Want a quick test of the quality of a business’s financial management? Ask their team to produce financial statements. (This always includes a Balance Sheet and Profit & Loss statement. It may also include a Statement of Cash Flow and Aging reports for Accounts Receivable (AR) and Accounts Payable (AP).) If they can’t produce these correctly, on time, and in the right format, the business has a financial management problem. In fact, the problem is so serious that obtaining a business valuation will be impossible until corrected.
Symptoms of Poor Financial Management
Poor financial management can manifest in many ways. Seven symptoms include:
- No financial plan: Your business doesn’t have a clear budget or financial plan. This makes it difficult to prioritize expenses or investments and make informed financial decisions.
- Cash flow problems: Your business consistently struggles to pay bills on time, misses payroll, or is frequently late on loan repayments.
- Overreliance on credit: Your business frequently relies on credit to cover expenses (a symptom of cash flow problems). This puts it at risk of accumulating excessive debt.
- Excessive debt: Your business carries high levels of debt and is unable to manage its debt payments. This indicates a risk of defaulting on loans or facing bankruptcy.
- Failure to monitor financial performance: You don’t regularly review and analyze financial performance, causing you to miss warning signs of financial trouble (e.g., declining revenue or rising expenses).
- Inadequate financial controls: You don’t do enough internal auditing, putting your business at risk of fraud or other financial improprieties.
- Inefficient inventory management: You struggle to manage your inventory effectively. Your business experiences excessive inventory costs, inefficient use of storage space, and difficulties meeting customer demand.
Improving Financial Management
Business owners are not generally experts in finance. They’re engineers, outstanding salespeople, marketing experts, etc. They aren’t familiar with financial vocabulary and don’t enjoy financial conversations. Even those who do have a background in finance are usually working in a different area of finance. They need assistance from people with working knowledge of how to do the nuts and bolts of managing a company’s books.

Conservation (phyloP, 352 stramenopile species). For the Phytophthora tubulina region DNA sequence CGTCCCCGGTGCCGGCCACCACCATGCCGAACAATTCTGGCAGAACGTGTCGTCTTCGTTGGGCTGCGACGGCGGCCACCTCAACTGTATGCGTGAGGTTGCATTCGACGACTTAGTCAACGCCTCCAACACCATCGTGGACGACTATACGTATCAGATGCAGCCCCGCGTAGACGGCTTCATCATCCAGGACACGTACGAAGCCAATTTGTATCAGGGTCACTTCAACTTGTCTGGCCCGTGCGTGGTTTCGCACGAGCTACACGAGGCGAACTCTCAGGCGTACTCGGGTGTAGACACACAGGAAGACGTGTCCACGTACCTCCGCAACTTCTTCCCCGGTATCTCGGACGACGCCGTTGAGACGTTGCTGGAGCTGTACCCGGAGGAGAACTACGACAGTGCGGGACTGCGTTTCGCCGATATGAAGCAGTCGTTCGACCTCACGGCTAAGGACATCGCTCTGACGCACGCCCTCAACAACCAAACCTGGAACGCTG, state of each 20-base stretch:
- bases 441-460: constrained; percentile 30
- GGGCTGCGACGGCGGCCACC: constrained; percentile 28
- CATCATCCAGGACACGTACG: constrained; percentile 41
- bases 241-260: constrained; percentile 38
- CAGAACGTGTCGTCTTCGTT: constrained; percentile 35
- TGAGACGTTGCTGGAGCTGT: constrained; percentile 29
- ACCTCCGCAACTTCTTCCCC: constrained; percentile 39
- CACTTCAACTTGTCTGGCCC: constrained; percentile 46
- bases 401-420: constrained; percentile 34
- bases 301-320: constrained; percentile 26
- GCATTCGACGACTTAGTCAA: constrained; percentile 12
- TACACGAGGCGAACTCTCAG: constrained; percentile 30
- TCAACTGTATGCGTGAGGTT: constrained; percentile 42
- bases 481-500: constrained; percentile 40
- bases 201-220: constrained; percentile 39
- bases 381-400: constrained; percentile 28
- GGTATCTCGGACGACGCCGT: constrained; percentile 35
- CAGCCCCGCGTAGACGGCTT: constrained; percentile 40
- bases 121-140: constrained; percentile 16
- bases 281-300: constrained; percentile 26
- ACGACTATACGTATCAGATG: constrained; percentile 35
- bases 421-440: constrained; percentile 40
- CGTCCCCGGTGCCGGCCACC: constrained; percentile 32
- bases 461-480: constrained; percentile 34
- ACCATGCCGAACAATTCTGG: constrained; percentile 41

Every business owner needs to appreciate the value and relevance of financial reports, and they need professionals to handle this critical component of the business. While it’s an investment to bring in accounting and finance professionals to update your business’s books, reconcile accounts, and keep accounts receivable and payable current, your return will be exponential in the long run.
Buyers and brokers insist on a detailed and organized record of the business’s financial transactions. Income, expenses, cash flow, and other financial metrics are critical to understanding the business’s financial performance. These are also essential components of your business’s valuation and the sale price you can expect.
Five Ways Financial Management Improves A Business’s Value
Beyond the basics of keeping records up to date, finance professionals can also assist businesses to improve their profitability and growth. Financial planning is critical to the success of any business. This remains true regardless of a business’s size or industry or whether the owner’s exit is imminent or not. Planning includes:
- Setting goals and priorities: Identifying short-term and long-term goals helps owners prioritize financial resources. It also helps them make more informed decisions about where to invest resources and which opportunities to pursue.
- Budgeting and forecasting: Creating budgets and financial forecasts helps a business manage its cash flow and plan for the future. By creating a budget, owners can better manage the business’s expenses and identify areas to reduce costs or increase revenue.
- Identifying risks and opportunities: Anticipating potential risks and opportunities allows owners to avoid negative impact on your business’s financial performance. You can take proactive measures to mitigate risks and capitalize on opportunities.
- Supporting decision-making: Your plan creates a framework for decision-making by providing accurate and up-to-date financial data that you can use to evaluate the pros and cons of different options.
- Facilitating funding and investment: Financial planning helps you present a clear and compelling financial picture to potential investors, lenders, or other funding sources. This can support positive cash flow by improving your ability to secure funding and investment.
Why Clean Up Your Books
Prospective buyers know that messy books mean messy businesses, and “figuring it out as we go” isn’t a business strategy. Strong and successful business owners insist on effective financial management. They hire professionals to help them manage their financial resources, identify risks and opportunities, and make more informed decisions about their future growth and success. And when they go to sell, financial issues do not derail the process or reduce their business’s valuation!
Visit our blog, Capital Concepts Insights, to read additional articles in our series on exit planning.